This photograph of 26th President of the United States Theodore Roosevelt jumping over a broken-down fence in circa. 1902 was taken while he was still in office. He was roughly a year into his term as President when this was taken.
Theodore and the rest of the Roosevelt family loved to ride horses. He was known to have ridden for 10 to 12 hours when hunting and would take daily rides with Archie Butt. However, Roosevelt did not believe that he was a talented horseman.
“I was fond of horseback riding, but I took to it slowly and with difficulty, exactly as with boxing. It was a long time before I became even a respectable rider, and I never got much higher. I mean by this that I never became a first-flight man in the hunting field, and never even approached the bronco-busting class in the West. Any man, if he chooses, can gradually school himself to the requisite nerve, and gradually learn the requisite seat and hands, that will enable him to do respectably across country, or to perform the average work on a ranch.”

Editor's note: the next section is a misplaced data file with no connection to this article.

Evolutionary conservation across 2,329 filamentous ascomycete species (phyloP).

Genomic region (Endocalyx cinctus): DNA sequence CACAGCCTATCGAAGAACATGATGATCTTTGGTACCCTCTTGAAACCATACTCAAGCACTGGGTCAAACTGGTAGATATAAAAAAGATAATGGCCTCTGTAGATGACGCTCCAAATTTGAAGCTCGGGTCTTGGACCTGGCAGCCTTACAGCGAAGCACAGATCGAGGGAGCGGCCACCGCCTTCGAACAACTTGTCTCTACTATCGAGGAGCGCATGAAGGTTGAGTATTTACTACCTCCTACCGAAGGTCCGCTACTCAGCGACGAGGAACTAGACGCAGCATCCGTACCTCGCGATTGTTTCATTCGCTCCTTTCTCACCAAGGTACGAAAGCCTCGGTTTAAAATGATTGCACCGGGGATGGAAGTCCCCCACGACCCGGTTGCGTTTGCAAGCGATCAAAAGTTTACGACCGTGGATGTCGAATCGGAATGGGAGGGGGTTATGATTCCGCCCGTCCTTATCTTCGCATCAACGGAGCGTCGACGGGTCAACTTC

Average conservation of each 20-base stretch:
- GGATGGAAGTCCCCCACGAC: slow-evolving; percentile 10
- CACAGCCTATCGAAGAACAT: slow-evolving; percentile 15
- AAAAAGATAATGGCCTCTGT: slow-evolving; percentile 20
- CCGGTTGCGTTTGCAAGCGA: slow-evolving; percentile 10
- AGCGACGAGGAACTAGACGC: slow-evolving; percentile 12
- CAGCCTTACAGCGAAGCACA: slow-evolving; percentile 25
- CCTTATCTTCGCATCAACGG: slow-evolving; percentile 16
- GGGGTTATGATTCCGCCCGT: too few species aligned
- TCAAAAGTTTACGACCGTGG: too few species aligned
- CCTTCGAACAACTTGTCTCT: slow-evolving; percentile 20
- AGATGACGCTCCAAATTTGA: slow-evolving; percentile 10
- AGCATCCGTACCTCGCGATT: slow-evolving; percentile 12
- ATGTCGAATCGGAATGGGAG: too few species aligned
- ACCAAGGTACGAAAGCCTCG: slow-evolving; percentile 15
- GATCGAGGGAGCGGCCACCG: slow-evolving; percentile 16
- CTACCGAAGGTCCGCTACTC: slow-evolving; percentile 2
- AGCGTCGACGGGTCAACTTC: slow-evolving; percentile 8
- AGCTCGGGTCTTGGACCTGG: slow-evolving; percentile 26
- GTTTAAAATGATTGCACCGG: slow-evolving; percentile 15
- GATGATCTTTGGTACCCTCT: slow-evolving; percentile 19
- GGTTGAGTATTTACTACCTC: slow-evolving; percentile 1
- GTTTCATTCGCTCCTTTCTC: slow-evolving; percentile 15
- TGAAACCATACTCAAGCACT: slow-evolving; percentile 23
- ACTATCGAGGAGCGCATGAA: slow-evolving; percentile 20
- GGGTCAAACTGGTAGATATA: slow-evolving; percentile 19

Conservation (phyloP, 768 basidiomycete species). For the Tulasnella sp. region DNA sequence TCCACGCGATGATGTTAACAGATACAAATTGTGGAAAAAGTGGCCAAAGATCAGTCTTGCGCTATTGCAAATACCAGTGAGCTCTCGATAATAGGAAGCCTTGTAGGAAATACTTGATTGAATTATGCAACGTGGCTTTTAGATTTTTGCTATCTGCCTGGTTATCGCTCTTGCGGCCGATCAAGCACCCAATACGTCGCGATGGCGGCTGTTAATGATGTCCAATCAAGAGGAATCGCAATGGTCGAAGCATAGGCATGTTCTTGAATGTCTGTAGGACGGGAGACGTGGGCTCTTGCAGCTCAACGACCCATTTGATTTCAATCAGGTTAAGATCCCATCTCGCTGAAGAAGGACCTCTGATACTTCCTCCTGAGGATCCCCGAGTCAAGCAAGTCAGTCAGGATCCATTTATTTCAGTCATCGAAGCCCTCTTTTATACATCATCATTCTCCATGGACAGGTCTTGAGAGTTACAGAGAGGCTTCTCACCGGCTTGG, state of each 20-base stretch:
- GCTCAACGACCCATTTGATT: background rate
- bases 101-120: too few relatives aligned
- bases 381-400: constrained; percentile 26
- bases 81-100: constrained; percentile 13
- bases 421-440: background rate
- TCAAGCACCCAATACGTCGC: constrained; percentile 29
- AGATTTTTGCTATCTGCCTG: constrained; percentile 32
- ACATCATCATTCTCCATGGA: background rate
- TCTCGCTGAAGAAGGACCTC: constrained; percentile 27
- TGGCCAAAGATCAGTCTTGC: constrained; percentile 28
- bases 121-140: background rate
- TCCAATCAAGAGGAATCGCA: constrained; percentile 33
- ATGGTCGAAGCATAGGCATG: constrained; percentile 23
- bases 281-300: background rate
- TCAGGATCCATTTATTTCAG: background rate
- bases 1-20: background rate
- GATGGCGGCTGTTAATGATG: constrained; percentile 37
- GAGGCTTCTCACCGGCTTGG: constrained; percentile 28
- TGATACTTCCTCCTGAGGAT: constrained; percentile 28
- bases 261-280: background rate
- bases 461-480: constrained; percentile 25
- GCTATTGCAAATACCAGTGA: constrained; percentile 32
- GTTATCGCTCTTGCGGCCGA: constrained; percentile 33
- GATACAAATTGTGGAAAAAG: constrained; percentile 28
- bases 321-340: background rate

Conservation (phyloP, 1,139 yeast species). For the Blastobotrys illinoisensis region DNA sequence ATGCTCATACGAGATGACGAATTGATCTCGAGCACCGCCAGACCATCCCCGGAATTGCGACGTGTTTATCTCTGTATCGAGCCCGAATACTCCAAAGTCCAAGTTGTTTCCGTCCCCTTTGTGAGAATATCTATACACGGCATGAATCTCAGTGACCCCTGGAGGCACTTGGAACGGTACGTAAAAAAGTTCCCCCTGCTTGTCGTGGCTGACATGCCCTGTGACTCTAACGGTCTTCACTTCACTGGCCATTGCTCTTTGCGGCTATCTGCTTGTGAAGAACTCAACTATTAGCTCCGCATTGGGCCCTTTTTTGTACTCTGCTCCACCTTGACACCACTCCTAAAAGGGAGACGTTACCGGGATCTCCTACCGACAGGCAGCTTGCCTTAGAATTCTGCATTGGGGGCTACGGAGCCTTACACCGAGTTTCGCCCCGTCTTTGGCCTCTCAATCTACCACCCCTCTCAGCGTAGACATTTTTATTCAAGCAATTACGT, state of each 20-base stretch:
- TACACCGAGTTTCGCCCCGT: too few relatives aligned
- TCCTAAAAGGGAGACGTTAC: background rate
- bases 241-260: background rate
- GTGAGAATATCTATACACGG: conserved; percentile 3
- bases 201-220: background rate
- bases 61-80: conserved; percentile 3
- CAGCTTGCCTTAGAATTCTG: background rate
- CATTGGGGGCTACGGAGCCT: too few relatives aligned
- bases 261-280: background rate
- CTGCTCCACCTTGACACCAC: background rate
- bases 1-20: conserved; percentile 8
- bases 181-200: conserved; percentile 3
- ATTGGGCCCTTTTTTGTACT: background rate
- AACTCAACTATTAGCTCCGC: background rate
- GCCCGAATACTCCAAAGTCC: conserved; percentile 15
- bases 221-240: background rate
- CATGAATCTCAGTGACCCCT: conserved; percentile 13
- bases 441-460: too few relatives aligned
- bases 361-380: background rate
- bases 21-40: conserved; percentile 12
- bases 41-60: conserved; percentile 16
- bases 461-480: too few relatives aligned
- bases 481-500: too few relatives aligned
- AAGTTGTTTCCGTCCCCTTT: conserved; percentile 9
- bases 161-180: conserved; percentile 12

It was likely that Roosevelt was underselling his skills in the saddle. There are countless images of him on horseback and he often declined the use of automobiles in order to ride horses. He was also a Colonel of the Rough Riders. The Rough Riders were a volunteer cavalry unit in the Spanish-American War.
There is no doubt that the 26th President of the United States was gifted in horseback riding.